On Sunday, 19 March at St Albans Cathedral, Bishop Nicholas Hudson preached at Evensong for Romero Week.
Bishop Nick (pictured in the centre of the picture, right, alongside the Dean of St Albans, the Very Rev. Jo Kelly-Moore) is an Auxiliary Bishop of the Diocese of Westminster and a Trustee of the Romero Trust. Below is the transcript of his sermon.
Romero was afraid. He knew the hour had come. But he also knew that, if he should pass through the waters, God would still be alongside him. As he wrote, in his last retreat, just weeks before death, “It is not easy to accept a violent death (but) if it comes to this, I (know I) shall feel God very close to me as I draw my last breath.”
He knew that, if this grain of wheat should die, it would still yield a rich harvest. This text of John’s happened to be the very text of his final Mass. Just before he was shot, Romero had said, “Whoever, out of love for Christ, gives himself to the service of others will live, like the grain of wheat that dies, but only seems to die.” He’d told a Mexican news reporter, “If they kill me, I shall rise again in the Salvadorean people. I offer God my blood for the redemption and resurrection of the people of El Salvador.”
Yes, he knew the hour was coming. “In El Salvador, the sky has turned red,” he’d said. “Putting ourselves on the side of the poor is going to mean a lot of bloodshed.” The seed of his own sacrifice had been sown when, as Bishop of Santiago de Maria, he saw Salvadorian National Guardsmen gun down six campesinos in a neighbouring diocese; and hack to death five peasants in his own. He denounced the killings; but didn’t protest further. It was when he became Archbishop of San Salvador and witnessed the assassination of his own friend and priest, Rutilio Grande, that the seed began to germinate within him.
He’d already told his friend Fr Cesar Jerez, “When I saw Rutilio dead, I thought, if they killed him for what he was doing, it’s my job to go down that same road.” Cesar was Jesuit Provincial; he and Romero were visiting Rome together, just months after Rutilio’s death. “Monsenor, you’ve changed,” Jerez told him as they walked along. “Everything about you has changed. What’s happened?” The Archbishop halted and was silent: “I ask myself that same question when I’m in prayer,” he said. “It’s just that we all have our roots, you know,’ he went on. “I was born into a poor family, I’ve suffered hunger … When I went to seminary (in Rome) … I started to forget where I came from. I started creating another world … they made me bishop’s Secretary in San Miguel … then they sent me to Santiago de Maria, and I ran into extreme poverty again. Those children were dying just because of the water they were drinking, those campesinos killing themselves in the harvests … And what happened to Fr Grande … You know how much I admired him. When I saw Rutilio dead, I thought, if they killed him for what he was doing, it’s my job to go down the same road … So, yes, I changed. But I also came back home again.”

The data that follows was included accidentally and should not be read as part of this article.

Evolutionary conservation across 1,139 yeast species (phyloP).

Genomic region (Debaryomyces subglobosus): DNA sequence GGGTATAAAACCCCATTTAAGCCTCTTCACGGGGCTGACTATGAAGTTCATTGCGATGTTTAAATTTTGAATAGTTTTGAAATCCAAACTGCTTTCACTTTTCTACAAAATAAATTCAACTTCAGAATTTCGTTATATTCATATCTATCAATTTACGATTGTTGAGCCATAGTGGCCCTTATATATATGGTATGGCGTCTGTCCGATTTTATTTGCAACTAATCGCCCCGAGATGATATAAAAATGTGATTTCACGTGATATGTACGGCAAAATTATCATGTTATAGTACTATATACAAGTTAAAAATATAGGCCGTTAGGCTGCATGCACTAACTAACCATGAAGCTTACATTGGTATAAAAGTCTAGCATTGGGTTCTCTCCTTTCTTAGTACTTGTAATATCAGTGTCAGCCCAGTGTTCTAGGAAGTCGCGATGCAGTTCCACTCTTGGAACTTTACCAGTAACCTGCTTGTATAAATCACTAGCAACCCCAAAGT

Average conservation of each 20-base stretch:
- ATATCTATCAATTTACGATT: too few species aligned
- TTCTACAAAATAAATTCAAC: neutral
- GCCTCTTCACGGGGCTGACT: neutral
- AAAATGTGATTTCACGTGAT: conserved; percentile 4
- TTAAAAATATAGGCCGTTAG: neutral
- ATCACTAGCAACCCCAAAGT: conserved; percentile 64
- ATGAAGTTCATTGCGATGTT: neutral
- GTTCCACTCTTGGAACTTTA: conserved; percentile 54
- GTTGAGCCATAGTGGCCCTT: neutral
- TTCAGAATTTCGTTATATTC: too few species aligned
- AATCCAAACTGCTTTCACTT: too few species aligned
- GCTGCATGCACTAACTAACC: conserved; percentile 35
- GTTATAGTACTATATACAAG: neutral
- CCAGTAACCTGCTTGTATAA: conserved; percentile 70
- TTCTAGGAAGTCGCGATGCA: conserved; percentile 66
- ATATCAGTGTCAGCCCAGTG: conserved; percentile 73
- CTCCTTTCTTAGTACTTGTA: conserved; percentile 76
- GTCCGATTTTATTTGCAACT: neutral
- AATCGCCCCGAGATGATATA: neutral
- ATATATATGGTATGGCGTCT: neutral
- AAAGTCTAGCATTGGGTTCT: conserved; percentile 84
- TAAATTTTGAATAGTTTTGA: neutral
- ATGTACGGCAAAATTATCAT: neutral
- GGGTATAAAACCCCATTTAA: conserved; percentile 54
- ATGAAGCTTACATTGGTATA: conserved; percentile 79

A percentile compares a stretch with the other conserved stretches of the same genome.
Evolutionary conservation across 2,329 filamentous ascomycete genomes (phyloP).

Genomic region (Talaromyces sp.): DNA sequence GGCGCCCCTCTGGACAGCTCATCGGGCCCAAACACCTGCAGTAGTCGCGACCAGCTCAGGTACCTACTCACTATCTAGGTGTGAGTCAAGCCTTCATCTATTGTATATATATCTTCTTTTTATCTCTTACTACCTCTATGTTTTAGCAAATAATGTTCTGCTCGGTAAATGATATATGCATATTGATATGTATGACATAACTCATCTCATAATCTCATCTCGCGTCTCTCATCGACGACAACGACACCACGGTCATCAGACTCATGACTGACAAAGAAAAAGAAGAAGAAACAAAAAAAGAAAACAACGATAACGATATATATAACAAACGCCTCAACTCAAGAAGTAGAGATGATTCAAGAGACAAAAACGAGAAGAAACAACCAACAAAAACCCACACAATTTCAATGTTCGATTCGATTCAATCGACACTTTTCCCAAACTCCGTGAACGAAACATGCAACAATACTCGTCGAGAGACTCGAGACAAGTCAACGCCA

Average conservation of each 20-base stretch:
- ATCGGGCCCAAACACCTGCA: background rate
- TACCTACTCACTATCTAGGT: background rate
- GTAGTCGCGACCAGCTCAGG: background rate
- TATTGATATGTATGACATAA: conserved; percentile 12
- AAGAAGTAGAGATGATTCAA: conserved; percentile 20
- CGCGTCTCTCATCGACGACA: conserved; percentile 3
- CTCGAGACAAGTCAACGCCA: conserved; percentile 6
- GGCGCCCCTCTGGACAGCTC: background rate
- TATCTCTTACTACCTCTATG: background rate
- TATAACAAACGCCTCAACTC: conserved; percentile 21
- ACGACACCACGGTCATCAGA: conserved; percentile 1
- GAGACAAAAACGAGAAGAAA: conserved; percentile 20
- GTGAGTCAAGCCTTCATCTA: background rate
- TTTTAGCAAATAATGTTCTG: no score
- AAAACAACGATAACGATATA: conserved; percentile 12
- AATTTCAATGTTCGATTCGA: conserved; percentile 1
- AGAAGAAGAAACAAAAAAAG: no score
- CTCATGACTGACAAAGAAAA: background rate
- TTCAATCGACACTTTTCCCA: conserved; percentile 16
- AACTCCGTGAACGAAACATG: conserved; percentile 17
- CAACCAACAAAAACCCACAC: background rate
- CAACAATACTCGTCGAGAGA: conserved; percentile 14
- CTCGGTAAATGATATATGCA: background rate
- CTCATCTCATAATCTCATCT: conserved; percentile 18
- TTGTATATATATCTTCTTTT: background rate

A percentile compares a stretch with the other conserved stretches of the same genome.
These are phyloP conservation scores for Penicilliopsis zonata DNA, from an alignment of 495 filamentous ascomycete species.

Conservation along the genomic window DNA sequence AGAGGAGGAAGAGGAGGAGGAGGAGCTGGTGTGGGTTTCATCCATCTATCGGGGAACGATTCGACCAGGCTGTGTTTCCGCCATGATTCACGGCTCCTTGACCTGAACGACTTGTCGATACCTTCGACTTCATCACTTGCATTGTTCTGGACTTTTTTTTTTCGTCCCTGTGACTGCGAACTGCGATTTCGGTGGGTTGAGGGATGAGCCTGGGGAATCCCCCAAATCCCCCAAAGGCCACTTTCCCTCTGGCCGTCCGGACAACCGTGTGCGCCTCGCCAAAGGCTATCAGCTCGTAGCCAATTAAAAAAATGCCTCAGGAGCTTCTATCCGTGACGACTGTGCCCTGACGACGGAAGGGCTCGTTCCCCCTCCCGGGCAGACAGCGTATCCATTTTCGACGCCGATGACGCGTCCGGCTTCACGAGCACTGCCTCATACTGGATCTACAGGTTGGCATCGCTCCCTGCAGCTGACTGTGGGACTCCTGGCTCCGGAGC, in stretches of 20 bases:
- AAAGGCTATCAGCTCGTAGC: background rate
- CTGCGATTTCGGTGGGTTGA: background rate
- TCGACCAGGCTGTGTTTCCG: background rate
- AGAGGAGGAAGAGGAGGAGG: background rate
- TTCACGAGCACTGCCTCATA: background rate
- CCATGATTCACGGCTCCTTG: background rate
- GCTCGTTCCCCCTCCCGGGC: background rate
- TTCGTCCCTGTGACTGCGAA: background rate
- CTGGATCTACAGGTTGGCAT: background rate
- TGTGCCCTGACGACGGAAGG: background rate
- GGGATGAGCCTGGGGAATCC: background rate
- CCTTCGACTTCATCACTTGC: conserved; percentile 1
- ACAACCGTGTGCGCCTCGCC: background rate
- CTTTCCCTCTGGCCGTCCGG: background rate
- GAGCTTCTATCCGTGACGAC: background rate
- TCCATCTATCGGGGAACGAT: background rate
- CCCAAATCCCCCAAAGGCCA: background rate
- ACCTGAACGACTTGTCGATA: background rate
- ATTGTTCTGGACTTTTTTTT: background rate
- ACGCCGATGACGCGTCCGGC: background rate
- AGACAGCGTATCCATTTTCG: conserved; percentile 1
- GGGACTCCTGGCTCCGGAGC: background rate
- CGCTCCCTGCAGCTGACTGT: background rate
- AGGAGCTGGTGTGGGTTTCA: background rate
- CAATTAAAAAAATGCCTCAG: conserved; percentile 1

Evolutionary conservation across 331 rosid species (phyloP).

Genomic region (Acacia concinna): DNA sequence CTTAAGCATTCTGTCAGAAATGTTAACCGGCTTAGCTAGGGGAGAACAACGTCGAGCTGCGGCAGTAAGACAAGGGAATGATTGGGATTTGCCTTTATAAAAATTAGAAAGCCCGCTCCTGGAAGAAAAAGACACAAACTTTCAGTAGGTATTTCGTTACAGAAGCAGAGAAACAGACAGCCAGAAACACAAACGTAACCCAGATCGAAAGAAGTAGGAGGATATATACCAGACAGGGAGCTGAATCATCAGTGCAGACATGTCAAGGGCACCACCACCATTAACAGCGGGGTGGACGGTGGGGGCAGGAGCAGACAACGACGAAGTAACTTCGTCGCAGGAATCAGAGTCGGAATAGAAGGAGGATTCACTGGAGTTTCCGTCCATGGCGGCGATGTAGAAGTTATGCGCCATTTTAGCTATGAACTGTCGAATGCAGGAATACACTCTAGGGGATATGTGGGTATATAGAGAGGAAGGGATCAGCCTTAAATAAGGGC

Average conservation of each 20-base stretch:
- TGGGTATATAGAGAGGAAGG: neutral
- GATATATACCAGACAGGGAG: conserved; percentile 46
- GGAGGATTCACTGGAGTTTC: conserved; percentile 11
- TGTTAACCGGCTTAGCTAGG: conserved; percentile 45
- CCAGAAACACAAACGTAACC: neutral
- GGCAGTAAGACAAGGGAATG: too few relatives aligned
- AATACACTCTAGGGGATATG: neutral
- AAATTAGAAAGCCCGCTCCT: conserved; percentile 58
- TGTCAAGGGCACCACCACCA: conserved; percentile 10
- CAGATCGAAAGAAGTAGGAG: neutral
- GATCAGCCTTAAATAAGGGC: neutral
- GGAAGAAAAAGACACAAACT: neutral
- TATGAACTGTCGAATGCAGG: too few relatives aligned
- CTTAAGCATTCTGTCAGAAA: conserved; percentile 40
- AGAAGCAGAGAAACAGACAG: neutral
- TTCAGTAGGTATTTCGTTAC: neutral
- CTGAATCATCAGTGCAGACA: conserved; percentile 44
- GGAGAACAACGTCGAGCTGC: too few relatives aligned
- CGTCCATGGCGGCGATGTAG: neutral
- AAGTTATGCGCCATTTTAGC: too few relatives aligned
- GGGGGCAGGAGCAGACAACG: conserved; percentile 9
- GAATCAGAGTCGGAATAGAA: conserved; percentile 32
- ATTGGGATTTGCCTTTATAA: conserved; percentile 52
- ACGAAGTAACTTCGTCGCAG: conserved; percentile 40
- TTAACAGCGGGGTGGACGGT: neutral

The figure lying dead on the floor of the Hospitalito chapel with blood pouring from his ears and eyes and mouth is indeed the figure of a man who has come home. He’s already being received into the place prepared for him by Christ since before the beginning of time; a man of the poor who had allowed himself to be transfigured by the cry of the poorest for justice. No longer the frightened conformer, he has been transfigured by justice.